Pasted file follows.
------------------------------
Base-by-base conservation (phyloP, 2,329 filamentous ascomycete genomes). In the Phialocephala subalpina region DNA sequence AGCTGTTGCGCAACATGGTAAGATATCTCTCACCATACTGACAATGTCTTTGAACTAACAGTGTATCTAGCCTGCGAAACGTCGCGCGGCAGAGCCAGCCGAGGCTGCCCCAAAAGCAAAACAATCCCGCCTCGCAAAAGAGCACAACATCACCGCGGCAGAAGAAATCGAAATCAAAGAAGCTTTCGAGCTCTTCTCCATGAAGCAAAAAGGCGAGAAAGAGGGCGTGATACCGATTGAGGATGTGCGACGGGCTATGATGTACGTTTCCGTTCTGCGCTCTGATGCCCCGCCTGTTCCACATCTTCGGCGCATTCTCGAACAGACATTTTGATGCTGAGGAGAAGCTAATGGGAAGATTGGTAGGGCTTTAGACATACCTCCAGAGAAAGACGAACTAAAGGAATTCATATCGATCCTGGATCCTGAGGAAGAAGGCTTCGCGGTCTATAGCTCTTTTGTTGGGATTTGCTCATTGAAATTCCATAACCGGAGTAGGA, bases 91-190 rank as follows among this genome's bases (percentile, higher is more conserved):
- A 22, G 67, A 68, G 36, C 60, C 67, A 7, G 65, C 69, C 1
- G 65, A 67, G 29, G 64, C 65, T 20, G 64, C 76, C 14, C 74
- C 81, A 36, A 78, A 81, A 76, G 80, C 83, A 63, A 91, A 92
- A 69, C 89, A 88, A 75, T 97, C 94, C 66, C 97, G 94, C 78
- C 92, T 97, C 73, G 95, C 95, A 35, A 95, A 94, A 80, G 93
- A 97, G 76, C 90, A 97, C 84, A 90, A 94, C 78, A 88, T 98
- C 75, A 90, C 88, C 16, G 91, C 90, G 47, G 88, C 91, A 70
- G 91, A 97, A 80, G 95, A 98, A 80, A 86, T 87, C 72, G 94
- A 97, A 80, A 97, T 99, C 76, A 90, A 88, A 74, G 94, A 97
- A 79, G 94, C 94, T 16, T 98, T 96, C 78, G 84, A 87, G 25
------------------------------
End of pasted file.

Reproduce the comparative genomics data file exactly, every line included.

Base-by-base conservation (phyloP, 2,329 filamentous ascomycete genomes). In the Phialocephala subalpina region DNA sequence AGCTGTTGCGCAACATGGTAAGATATCTCTCACCATACTGACAATGTCTTTGAACTAACAGTGTATCTAGCCTGCGAAACGTCGCGCGGCAGAGCCAGCCGAGGCTGCCCCAAAAGCAAAACAATCCCGCCTCGCAAAAGAGCACAACATCACCGCGGCAGAAGAAATCGAAATCAAAGAAGCTTTCGAGCTCTTCTCCATGAAGCAAAAAGGCGAGAAAGAGGGCGTGATACCGATTGAGGATGTGCGACGGGCTATGATGTACGTTTCCGTTCTGCGCTCTGATGCCCCGCCTGTTCCACATCTTCGGCGCATTCTCGAACAGACATTTTGATGCTGAGGAGAAGCTAATGGGAAGATTGGTAGGGCTTTAGACATACCTCCAGAGAAAGACGAACTAAAGGAATTCATATCGATCCTGGATCCTGAGGAAGAAGGCTTCGCGGTCTATAGCTCTTTTGTTGGGATTTGCTCATTGAAATTCCATAACCGGAGTAGGA, bases 91-190 rank as follows among this genome's bases (percentile, higher is more conserved):
- A 22, G 67, A 68, G 36, C 60, C 67, A 7, G 65, C 69, C 1
- G 65, A 67, G 29, G 64, C 65, T 20, G 64, C 76, C 14, C 74
- C 81, A 36, A 78, A 81, A 76, G 80, C 83, A 63, A 91, A 92
- A 69, C 89, A 88, A 75, T 97, C 94, C 66, C 97, G 94, C 78
- C 92, T 97, C 73, G 95, C 95, A 35, A 95, A 94, A 80, G 93
- A 97, G 76, C 90, A 97, C 84, A 90, A 94, C 78, A 88, T 98
- C 75, A 90, C 88, C 16, G 91, C 90, G 47, G 88, C 91, A 70
- G 91, A 97, A 80, G 95, A 98, A 80, A 86, T 87, C 72, G 94
- A 97, A 80, A 97, T 99, C 76, A 90, A 88, A 74, G 94, A 97
- A 79, G 94, C 94, T 16, T 98, T 96, C 78, G 84, A 87, G 25